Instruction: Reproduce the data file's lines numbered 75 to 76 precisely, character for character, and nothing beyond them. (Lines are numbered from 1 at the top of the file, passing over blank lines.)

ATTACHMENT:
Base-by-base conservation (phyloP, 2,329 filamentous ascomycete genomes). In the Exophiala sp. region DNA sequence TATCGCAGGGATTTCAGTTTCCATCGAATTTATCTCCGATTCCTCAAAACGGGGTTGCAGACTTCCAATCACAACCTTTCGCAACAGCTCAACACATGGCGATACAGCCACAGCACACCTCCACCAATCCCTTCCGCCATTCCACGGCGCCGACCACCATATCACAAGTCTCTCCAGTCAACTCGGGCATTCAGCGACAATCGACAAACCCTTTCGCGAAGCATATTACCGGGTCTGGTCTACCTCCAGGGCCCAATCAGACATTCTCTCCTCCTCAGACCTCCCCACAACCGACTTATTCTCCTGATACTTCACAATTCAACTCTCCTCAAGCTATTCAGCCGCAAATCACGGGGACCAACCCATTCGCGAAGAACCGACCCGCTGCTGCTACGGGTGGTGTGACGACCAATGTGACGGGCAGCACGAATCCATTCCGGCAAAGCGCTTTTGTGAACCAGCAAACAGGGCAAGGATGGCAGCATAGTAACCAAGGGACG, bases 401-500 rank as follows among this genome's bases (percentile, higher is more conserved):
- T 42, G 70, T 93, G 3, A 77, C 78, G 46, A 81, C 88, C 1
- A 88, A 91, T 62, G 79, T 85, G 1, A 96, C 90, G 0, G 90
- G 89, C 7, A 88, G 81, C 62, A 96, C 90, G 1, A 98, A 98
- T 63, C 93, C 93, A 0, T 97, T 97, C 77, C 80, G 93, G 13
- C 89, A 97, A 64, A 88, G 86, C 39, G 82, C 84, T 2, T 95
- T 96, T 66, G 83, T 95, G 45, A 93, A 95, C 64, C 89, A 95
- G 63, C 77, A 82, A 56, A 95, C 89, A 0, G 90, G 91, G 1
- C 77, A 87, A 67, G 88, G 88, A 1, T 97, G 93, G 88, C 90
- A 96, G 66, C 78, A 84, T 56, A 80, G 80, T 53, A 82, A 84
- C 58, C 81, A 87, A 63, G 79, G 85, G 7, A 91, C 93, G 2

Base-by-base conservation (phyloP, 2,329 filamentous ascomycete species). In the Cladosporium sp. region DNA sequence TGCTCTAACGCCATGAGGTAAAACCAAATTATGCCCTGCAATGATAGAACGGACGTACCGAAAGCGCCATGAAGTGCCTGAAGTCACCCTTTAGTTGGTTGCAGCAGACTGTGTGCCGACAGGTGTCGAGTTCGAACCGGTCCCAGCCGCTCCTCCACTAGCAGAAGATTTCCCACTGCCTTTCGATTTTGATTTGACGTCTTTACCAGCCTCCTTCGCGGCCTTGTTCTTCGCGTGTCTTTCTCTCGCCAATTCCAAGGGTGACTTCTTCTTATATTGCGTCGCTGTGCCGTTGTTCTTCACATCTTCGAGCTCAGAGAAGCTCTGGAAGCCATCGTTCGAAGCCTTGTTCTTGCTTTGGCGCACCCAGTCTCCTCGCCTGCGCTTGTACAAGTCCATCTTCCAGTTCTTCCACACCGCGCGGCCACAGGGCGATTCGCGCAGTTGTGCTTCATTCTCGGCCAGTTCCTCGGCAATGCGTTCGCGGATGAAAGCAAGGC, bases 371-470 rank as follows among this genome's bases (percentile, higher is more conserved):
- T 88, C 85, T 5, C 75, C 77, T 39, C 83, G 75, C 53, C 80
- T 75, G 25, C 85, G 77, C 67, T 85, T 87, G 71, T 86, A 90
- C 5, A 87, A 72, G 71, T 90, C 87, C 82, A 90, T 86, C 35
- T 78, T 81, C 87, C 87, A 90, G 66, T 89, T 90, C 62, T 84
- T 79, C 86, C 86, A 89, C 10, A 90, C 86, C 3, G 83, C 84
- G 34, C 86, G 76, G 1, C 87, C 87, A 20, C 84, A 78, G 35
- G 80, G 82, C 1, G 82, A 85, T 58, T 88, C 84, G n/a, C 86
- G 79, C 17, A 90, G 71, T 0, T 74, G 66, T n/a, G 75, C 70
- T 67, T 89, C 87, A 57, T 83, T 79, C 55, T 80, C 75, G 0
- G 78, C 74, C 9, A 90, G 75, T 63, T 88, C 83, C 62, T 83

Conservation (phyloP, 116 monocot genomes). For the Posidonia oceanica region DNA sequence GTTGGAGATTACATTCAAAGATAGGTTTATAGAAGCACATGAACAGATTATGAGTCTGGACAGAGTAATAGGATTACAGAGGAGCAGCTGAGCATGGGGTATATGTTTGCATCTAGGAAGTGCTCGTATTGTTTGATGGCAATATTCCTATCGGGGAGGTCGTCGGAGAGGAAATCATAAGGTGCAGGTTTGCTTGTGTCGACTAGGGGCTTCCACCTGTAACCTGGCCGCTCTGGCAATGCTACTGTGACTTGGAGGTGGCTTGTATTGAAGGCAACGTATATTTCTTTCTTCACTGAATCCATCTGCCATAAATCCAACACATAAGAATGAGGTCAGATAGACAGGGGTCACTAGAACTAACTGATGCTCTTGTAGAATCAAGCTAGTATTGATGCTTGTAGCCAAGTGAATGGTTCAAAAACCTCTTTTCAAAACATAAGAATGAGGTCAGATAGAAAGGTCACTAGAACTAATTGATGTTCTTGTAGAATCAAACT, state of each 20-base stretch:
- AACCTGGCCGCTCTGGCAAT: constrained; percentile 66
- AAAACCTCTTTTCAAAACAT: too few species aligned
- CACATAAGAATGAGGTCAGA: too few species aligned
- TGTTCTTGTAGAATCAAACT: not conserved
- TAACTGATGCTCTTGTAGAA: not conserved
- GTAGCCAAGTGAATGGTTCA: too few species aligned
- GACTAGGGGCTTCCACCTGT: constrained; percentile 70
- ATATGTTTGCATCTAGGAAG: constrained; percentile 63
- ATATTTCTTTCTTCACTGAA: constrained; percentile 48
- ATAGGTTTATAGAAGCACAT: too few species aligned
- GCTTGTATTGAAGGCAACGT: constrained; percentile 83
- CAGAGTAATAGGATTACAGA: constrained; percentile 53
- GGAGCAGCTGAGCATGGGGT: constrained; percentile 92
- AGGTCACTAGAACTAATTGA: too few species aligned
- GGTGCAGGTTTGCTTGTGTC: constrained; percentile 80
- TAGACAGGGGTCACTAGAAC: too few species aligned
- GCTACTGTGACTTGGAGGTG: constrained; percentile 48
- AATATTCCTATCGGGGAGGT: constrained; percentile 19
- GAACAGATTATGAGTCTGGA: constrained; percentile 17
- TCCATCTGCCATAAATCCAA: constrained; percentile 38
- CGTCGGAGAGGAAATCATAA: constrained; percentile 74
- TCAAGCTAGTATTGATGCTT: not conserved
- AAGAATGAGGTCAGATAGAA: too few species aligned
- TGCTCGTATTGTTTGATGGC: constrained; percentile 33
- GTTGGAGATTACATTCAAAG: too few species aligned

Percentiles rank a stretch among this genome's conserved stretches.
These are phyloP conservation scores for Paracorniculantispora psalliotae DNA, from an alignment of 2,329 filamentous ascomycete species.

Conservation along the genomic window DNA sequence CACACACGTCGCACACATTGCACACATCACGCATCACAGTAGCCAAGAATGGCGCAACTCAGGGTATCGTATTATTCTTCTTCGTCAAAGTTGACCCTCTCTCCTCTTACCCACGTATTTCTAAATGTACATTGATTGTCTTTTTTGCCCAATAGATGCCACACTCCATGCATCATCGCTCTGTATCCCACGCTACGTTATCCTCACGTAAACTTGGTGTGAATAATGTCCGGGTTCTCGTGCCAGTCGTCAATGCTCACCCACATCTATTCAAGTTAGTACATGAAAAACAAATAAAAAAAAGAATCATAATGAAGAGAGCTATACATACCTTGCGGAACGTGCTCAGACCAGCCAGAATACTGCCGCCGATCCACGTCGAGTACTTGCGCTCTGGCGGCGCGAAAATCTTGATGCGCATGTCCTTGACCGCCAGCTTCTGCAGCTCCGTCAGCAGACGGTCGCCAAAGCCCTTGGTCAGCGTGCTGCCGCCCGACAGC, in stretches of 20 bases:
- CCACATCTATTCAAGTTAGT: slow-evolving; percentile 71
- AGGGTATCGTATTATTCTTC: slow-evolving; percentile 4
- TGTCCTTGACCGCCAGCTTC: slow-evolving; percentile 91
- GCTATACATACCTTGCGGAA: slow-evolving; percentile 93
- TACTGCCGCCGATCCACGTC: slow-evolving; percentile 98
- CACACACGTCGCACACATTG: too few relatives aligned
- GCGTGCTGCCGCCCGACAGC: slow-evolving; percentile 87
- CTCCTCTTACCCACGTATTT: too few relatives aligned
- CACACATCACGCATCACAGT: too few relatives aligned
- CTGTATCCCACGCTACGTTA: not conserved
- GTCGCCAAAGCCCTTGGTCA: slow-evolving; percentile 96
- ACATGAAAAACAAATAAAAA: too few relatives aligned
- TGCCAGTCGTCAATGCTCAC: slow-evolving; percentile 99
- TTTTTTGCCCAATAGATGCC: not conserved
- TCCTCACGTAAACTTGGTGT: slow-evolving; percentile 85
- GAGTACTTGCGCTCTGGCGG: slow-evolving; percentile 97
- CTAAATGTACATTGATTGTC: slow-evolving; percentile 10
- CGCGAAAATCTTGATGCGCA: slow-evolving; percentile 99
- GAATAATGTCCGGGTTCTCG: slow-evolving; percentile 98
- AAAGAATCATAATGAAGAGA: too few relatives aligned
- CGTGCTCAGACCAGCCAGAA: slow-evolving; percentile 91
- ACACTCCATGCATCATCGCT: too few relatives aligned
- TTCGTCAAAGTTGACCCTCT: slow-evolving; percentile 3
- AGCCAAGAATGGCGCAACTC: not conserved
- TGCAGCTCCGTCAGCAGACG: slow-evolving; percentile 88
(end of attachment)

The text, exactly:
- AGCCAAGAATGGCGCAACTC: not conserved
- TGCAGCTCCGTCAGCAGACG: slow-evolving; percentile 88